[iv] Emissions reductions compared to total emissions from light duty vehicle emissions, without considering emissions benefits from any other strategies. Emissions reductions range and deployment assumptions estimated from a review of multiple studies in U.S. Department of Transportation, Transportation’s Role in Reducing U.S. Greenhouse Gas Emissions – Volume 2, Land Use, Section 5-54,April 2010.

[v] Metropolitan Council, MetroStats – Growing Greener, Getting Leaner: Land Use in the Twin Cities Region, June 2017.

[vi] Emissions reductions compared to total emissions from light duty vehicle emissions, without considering emissions benefits from any other strategies. Emissions reductions range and deployment assumptions estimated from a review of multiple studies in U.S. Department of Transportation, Transportation’s Role in Reducing U.S. Greenhouse Gas Emissions – Volume 2, Transit Expansion, Promotion, Service Improvements, Section 5-34, April 2010.

[vii] Todd Litman and Rowan Steele, Victoria Transport Policy Institute, Land Use Impacts on Transport: How Land Use Factors Affect Travel Behavior, 11 April 2018.

[viii] Emissions reductions compared to total emissions from light duty vehicle emissions, without considering emissions benefits from any other complementary strategies. Emissions reductions range and deployment assumptions estimated from a review of multiple studies in U.S. Department of Transportation, Transportation’s Role in Reducing U.S. Greenhouse Gas Emissions – Volume 2, Nonmotorized Transport, Section 5-49, April 2010.

[ix] U.S. Census Bureau, 2016 American Community Survey 1-year Estimates, Means of Travel to Work – B08301, excluding people who work from home.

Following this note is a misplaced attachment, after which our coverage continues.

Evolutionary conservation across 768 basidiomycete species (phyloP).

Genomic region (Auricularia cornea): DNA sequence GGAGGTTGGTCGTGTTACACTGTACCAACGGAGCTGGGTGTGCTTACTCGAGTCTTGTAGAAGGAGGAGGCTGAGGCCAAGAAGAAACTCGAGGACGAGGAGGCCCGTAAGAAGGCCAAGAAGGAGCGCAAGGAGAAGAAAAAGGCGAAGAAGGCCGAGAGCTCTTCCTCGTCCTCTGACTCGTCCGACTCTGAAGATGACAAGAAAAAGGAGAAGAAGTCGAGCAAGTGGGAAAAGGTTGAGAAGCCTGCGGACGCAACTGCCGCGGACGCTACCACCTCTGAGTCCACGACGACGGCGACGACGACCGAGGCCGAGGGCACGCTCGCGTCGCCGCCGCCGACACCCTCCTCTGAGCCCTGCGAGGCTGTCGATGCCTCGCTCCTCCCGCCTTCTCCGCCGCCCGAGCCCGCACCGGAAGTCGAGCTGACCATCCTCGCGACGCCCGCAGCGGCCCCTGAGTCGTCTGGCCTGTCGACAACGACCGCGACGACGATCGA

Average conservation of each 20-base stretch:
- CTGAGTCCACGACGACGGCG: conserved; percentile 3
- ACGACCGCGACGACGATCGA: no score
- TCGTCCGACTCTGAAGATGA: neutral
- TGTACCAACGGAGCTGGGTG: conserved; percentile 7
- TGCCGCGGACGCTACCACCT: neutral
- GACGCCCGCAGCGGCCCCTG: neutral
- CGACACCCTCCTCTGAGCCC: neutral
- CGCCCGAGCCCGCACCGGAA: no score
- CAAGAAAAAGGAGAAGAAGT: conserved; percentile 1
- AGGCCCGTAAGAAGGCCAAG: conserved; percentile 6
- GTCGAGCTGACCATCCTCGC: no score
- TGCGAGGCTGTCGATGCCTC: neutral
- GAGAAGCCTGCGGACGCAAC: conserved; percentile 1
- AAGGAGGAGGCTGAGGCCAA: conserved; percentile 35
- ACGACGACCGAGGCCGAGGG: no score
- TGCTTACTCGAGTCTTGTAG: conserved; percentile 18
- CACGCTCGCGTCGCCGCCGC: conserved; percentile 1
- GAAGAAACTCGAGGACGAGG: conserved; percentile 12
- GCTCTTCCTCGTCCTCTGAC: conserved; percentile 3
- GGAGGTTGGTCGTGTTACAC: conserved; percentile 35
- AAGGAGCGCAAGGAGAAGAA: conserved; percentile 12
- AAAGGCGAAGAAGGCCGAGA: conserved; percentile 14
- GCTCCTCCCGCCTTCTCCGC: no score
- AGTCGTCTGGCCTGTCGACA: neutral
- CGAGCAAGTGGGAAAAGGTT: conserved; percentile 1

[x] Emissions estimate: Assuming a conservative estimate that 10 percent of people will participate in shared mobility (Susan Shaheen, Adam Cohen and J. Darius Roberts, “Carsharing in North America: Market Growth, Current Developments, and Future Potential,” Transportation Research Board 1986, July 2015; McKinsey & Company, Automotive Revolution – Perspective Towards 2030: How the Convergence of Disruptive Technology-Driven Trends Could Transform the Auto Industry, January 2016); and assuming that carsharing participants reduce their transportation emissions 10 – 40 percent (Elliott Martin and Susan Shaheen, Transportation Sustainability Research Center, The Impacts of Car2go on Vehicle Ownership, Modal Shift, Vehicle Miles Traveled, and Greenhouse Gas Emissions: An Analysis of Five North American Cities, July 2016)

[xi] Elliott Martin and Susan Shaheen, Transportation Sustainability Research Center, The Impacts of Car2go on Vehicle Ownership, Modal Shift, Vehicle Miles Traveled, and Greenhouse Gas Emissions: An Analysis of Five North American Cities, July 2016.

[xii] Emissions reductions compared to total emissions from light duty vehicle emissions, without considering emissions benefits from any other complementary strategies. Emissions reductions range and deployment assumptions estimated from a review of multiple studies in U.S. Department of Transportation, Transportation’s Role in Reducing U.S. Greenhouse Gas Emissions – Volume 2, Pricing, Section 5-2, April 2010.

[xiii] AAA, AAA Reveals True Cost of Vehicle Ownership (press release), 23 August 2017.